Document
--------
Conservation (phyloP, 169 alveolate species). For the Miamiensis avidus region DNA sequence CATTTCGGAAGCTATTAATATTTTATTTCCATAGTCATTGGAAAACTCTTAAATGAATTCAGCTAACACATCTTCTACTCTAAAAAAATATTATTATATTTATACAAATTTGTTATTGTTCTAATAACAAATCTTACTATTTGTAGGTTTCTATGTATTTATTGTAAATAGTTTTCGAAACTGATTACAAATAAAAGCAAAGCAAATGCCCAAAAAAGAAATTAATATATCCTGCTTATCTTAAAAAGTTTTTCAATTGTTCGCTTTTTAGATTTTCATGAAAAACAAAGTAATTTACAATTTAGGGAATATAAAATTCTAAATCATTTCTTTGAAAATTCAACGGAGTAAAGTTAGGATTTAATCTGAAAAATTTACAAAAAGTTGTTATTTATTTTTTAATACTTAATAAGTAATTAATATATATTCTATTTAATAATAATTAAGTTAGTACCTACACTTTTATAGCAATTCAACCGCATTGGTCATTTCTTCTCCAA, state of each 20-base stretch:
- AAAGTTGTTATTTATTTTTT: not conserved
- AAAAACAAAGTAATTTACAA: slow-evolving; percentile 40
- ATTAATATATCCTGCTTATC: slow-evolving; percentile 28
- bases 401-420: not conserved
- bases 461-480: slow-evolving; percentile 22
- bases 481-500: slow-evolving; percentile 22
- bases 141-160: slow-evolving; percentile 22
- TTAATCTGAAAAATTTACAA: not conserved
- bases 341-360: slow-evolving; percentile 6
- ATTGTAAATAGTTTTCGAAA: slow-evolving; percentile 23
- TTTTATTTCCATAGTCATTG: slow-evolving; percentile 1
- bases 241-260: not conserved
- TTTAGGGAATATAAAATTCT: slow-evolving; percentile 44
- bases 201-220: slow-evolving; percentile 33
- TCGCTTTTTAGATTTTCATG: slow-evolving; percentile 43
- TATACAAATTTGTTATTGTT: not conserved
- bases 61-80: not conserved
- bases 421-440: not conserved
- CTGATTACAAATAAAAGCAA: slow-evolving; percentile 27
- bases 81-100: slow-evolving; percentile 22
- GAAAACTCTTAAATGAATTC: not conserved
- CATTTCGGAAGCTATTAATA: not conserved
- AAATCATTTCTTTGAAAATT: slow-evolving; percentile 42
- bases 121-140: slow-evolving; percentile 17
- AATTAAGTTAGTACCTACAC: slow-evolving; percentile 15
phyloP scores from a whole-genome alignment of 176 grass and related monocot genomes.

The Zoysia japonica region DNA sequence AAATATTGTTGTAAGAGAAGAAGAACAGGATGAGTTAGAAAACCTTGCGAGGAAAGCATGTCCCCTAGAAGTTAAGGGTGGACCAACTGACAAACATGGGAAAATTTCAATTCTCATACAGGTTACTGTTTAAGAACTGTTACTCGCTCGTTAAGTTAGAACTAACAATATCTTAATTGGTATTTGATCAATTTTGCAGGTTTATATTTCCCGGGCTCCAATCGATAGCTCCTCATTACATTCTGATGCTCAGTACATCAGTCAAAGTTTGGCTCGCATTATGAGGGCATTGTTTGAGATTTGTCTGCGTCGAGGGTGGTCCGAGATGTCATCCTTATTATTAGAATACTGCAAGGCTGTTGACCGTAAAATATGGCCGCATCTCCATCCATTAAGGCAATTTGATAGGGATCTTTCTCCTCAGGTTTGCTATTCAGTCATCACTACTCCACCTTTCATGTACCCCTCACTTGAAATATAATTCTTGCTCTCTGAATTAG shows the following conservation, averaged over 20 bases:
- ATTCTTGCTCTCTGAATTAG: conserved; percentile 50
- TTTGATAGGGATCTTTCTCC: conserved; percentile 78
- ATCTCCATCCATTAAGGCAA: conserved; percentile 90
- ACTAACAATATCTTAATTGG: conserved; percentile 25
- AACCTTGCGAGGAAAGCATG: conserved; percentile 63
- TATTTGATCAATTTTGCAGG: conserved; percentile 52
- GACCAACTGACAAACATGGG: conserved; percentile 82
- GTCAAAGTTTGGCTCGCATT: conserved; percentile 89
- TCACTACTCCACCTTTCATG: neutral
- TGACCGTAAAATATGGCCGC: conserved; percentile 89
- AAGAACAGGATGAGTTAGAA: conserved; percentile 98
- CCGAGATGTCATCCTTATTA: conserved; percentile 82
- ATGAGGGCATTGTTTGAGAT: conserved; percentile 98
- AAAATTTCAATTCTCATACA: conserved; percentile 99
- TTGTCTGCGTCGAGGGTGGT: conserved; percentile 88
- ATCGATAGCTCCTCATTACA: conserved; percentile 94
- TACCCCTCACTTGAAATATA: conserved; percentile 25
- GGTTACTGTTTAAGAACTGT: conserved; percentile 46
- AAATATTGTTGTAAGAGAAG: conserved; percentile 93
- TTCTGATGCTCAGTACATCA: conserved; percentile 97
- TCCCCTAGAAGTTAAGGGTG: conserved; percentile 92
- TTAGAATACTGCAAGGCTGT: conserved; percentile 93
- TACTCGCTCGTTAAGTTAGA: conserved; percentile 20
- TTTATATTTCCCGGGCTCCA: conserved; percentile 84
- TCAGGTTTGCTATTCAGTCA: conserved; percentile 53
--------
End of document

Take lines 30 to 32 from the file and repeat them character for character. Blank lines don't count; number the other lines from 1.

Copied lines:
- TTTGATAGGGATCTTTCTCC: conserved; percentile 78
- ATCTCCATCCATTAAGGCAA: conserved; percentile 90
- ACTAACAATATCTTAATTGG: conserved; percentile 25